Currency Realignment and the Evolution of Currency Trading Theory

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Multiple currency valuation is actually the basis for certain global monetary theory. As described earlier, Navarro Martin de Azpilcueta expressed his theory that commodities determine relative currency values. Obviously, today's currency markets are extraordinarily massive compared with simple mercantilism during the fifteenth century. Still, the ebb and flow of raw and finished commodities provides a basis for determining which currencies may be more coveted.

As FOREX trading evolved during the 1970s, the focus was, indeed, on balance of trade. The relationships seemed simple. Countries whose goods were in the greatest demand had the highest currency parity. Ah, life was easy. However, the global economy grew far faster than most had envisioned. In fact, money and currency transformed from exchange mediums to commodities, but with a twist. Once the gold standard was removed, money supply could expand and contract more freely. This set the stage for various revaluations that provided spectacular profit opportunities.

When a country suffered from too much expansion, its central bank usually intervened by raising interest rates. This raised a red flag that the brakes were being applied to avoid inflation. FOREX traders postulated that rising interest rates represented an exit or sell signal. Few wanted to hold a currency that was likely to inflate against other more stable currencies. For a brief time, traders followed this theory. However, the advent of interest rate futures and related options along with derivative transactions altered this logic.

Suddenly, traders realized that they could obtain higher yields by moving into the currency offering better interest rates. The obvious risk was that deteriorating currency value, that is, inflation, would offset the better yield. Of course, ingenuity found a solution. Using currency hedges, a trader could lock in parity while enjoying the better returns. This became extremely popular during the 1980s when countries like Australia issued bonds with rates as high as 20 percent. The transaction involved buying Australian bonds while selling short Australian dollars (AUD). If the AUD lost value against the U.S. dollar, the hedge made up the difference. Thus, the trader could achieve a pure Australian rate of return without currency parity risk.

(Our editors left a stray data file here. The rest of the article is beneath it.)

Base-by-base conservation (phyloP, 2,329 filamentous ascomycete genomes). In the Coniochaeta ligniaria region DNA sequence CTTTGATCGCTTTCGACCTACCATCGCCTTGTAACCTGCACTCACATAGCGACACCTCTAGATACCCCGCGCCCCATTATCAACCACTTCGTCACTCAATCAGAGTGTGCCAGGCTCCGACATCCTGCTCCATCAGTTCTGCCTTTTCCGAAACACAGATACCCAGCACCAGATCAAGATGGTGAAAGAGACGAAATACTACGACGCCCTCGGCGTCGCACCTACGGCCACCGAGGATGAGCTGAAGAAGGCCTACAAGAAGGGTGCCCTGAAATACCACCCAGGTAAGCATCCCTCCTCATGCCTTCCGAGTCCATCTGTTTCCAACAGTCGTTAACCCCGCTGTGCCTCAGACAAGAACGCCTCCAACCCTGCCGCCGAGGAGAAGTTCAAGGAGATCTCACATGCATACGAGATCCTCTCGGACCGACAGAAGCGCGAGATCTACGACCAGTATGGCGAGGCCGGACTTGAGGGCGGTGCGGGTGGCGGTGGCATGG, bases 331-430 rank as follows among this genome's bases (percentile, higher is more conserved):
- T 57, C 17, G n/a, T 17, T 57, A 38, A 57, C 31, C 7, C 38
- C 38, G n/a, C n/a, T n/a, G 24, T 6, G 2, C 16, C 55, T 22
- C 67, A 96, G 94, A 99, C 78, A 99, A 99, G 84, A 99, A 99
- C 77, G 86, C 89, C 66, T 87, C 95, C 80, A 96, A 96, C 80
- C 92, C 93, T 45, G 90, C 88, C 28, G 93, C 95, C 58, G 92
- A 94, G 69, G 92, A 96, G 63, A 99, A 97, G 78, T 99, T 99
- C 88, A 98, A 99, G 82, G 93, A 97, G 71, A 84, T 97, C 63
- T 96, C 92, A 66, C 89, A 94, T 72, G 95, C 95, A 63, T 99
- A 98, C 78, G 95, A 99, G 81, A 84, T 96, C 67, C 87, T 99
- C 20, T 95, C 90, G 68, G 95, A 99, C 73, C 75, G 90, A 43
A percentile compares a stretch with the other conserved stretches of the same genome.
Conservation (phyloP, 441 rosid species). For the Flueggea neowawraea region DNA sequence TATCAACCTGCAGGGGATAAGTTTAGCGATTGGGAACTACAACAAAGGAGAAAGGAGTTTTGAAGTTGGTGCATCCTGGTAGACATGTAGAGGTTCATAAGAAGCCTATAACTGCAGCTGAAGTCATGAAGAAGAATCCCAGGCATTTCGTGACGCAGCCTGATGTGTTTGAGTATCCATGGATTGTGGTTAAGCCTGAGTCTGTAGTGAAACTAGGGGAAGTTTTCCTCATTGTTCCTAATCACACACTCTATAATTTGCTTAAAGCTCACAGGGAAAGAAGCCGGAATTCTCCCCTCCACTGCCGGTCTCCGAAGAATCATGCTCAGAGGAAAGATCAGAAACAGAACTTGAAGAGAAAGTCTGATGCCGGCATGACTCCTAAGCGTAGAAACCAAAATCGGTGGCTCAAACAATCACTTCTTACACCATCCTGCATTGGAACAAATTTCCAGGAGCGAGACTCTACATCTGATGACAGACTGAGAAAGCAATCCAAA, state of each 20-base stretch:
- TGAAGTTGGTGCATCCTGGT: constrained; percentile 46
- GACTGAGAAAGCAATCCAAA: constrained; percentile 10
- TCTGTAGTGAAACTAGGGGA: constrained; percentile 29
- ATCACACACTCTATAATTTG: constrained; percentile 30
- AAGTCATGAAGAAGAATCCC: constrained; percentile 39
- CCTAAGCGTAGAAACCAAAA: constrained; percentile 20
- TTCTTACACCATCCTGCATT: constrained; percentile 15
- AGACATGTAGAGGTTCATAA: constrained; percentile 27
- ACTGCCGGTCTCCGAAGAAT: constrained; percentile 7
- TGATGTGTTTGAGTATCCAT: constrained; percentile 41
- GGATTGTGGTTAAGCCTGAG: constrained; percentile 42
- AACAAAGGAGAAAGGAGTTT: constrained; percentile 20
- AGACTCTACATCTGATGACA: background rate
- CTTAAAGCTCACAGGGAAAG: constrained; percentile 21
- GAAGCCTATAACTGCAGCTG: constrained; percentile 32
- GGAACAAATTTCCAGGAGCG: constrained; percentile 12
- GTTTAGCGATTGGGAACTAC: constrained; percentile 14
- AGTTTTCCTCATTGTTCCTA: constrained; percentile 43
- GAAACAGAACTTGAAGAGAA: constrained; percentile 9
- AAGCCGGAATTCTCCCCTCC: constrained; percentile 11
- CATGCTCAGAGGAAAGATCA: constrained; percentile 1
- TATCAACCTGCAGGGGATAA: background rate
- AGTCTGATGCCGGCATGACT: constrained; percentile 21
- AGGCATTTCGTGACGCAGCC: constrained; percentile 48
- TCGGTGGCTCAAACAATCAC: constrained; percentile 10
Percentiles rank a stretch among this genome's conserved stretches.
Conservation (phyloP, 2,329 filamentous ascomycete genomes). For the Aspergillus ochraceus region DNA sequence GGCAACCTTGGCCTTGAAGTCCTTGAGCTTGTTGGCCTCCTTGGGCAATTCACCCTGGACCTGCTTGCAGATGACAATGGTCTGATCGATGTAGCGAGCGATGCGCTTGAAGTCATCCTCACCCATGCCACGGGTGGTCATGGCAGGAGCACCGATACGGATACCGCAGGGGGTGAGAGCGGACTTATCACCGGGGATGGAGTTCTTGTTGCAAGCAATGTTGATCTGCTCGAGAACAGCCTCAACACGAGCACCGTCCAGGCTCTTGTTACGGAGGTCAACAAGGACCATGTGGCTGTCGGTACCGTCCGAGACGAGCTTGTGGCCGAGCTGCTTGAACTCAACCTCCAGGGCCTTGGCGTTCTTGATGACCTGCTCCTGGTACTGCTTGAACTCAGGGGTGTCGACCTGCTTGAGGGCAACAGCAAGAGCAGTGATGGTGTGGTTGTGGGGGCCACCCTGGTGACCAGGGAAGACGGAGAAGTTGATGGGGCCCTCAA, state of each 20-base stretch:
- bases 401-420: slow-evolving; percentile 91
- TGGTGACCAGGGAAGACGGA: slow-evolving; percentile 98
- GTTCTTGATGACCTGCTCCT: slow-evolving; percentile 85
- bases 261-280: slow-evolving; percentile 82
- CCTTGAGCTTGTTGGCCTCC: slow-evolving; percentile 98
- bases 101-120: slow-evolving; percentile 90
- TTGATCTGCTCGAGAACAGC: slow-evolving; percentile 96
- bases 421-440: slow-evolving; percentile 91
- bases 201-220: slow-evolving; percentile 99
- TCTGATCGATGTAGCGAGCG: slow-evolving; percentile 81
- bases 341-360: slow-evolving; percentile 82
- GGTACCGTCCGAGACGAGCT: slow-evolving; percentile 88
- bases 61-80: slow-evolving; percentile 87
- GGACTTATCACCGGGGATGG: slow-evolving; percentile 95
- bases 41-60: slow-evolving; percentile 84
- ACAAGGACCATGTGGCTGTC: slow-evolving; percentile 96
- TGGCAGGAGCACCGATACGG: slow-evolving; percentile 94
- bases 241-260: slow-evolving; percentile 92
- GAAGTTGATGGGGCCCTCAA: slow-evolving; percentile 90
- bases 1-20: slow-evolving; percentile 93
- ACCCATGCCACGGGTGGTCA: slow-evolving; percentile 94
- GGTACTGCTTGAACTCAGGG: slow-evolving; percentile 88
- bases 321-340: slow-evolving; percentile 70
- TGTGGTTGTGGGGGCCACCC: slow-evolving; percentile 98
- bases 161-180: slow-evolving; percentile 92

While this apparent lock on parity appears to make perfect sense, it demonstrates the one cardinal rule in currency trading and, more specifically, currency parity. There are no rules! By the 1990s, traders had adopted a completely contradictory logic. Since the demand for higher interest drove traders toward the currency of greatest yield, there was noticeable selling pressure on the low-yield currency and associated buying pressure on the high-yield currency. Thus, a sell hedge on the currency exhibiting higher demand was abandoned. It was an entirely new ball game! This gave rise to the Currency Portfolio Theory. By viewing currencies as investment vehicles, the objective is to create a portfolio with the highest yield. The sheer volume of international currency trading obfuscated trade balances. Daily currency transactions dwarfed virtually every other import and export.

The evolution of currency trading theory is vitally important to keep in mind. You must be prepared to change your thinking to track the prevailing cash flow. Regardless of logic or the lack thereof, the rule is always, "Go with the flow." Tremendously sophisticated currency trading models have been developed at great time and expense by universities and financial institutions —not to mention governments. In the final analysis, a simple moving average has been known to beat out the most complicated neural network.

Philosophers have said two paths exist to knowledge. One is fast but long, while the other is slow but short. Both get you to an eventual answer. As investors, we have a propensity to want knowledge fast. However, if we leap into trading before developing a honed skill, the road to riches can be long. If we take our time and prepare for all contingencies with a comprehensive and educated plan, the preparation may be slow, yet the road to riches will be short. A generalization about national wealth is important because our world spins rapidly. Enormous fundamental change can be seen in less than a decade. From technology to political regimes, the world is rapidly changing and currency relationships hinge on this change.

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